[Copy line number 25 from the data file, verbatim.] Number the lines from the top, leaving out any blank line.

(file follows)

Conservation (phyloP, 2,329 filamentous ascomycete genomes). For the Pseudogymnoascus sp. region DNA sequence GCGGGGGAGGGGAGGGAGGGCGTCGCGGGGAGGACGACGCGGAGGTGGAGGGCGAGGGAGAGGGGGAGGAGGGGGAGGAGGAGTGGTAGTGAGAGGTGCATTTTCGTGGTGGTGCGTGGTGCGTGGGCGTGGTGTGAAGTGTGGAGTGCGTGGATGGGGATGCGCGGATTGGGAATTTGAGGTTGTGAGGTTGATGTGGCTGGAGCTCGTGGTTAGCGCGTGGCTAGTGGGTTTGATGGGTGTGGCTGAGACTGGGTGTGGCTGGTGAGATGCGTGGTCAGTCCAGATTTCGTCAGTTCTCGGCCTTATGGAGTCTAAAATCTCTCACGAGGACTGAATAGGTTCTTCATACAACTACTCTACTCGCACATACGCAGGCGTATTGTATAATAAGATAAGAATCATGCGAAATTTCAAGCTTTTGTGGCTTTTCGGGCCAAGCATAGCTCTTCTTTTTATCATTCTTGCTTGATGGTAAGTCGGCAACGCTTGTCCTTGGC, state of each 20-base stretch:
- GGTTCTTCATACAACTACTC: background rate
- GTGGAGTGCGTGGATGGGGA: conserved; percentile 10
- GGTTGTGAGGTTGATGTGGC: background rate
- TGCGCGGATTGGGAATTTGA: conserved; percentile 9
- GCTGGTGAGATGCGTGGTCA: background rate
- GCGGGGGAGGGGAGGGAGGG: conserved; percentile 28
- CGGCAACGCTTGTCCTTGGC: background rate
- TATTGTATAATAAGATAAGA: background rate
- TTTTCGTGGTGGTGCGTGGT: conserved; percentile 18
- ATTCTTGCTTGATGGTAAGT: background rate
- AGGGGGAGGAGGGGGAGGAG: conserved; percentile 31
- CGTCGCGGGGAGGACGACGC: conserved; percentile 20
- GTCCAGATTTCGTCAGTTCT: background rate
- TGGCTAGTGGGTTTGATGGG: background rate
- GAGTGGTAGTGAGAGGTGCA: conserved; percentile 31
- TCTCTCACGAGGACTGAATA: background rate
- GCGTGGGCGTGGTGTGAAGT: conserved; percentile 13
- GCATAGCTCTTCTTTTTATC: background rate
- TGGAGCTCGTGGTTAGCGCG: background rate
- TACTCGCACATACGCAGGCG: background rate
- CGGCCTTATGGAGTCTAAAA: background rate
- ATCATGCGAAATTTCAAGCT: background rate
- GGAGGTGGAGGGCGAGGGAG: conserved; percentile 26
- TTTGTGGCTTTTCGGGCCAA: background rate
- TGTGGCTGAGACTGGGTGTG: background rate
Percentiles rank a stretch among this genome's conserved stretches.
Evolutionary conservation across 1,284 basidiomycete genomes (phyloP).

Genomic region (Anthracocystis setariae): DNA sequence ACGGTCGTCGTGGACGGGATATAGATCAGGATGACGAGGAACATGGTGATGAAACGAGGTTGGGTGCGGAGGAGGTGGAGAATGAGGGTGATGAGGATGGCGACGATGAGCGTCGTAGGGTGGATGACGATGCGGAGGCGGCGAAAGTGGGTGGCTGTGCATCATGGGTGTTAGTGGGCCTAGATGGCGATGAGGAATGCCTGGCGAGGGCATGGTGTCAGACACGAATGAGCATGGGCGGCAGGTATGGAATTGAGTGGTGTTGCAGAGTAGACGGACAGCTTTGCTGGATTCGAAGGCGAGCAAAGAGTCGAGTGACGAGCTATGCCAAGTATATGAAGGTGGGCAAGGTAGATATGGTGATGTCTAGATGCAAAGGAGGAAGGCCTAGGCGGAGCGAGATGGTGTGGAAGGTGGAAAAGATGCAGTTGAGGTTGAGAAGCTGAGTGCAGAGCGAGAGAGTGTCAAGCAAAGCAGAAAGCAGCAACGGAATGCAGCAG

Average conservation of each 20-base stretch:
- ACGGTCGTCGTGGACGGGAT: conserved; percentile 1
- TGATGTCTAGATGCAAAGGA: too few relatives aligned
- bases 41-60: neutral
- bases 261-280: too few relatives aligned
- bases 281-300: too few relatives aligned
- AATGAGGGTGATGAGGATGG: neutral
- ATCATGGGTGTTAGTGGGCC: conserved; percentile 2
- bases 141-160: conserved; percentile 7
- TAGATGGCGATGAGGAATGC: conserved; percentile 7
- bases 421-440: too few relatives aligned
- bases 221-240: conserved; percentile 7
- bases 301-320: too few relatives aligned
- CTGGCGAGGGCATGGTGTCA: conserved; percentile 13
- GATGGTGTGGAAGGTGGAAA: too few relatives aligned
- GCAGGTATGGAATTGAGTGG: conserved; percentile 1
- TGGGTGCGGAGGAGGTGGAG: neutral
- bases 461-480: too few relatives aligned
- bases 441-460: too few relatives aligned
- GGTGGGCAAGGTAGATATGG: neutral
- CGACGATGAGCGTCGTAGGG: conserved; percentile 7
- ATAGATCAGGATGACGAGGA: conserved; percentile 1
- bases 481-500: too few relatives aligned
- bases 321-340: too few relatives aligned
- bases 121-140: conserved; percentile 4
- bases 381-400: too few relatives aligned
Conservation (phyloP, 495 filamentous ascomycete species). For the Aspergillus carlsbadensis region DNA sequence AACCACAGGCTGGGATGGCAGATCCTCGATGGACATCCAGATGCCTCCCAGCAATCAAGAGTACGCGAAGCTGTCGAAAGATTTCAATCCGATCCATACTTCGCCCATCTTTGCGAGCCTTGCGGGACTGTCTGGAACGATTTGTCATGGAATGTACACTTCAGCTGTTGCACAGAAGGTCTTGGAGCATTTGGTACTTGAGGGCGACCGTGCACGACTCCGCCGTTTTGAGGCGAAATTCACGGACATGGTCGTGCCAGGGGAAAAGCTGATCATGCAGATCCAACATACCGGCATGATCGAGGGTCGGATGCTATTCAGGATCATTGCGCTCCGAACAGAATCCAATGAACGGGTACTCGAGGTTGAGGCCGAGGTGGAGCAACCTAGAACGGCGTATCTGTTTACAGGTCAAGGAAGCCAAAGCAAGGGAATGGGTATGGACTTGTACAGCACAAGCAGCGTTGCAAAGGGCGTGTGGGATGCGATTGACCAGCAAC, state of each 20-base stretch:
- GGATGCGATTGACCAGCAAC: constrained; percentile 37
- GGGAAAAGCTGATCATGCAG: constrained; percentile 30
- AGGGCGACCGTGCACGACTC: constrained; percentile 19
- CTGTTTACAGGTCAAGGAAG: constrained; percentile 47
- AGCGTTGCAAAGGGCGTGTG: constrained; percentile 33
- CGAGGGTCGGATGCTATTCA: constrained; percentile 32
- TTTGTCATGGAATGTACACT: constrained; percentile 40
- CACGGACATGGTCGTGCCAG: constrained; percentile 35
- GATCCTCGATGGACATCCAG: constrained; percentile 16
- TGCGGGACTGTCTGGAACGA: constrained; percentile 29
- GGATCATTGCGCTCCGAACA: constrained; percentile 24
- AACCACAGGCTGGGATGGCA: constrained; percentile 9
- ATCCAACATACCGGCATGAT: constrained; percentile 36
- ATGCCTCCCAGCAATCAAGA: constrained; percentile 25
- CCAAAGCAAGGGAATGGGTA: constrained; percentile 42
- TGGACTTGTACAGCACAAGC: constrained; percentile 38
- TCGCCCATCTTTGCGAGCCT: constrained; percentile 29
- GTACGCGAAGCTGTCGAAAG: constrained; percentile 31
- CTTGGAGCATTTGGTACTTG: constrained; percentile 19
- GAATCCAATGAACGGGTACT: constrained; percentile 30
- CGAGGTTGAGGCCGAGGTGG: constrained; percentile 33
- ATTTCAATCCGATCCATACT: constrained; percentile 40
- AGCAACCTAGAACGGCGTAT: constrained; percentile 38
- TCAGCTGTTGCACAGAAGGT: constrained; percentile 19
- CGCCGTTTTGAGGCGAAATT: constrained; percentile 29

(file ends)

- TTTGTGGCTTTTCGGGCCAA: background rate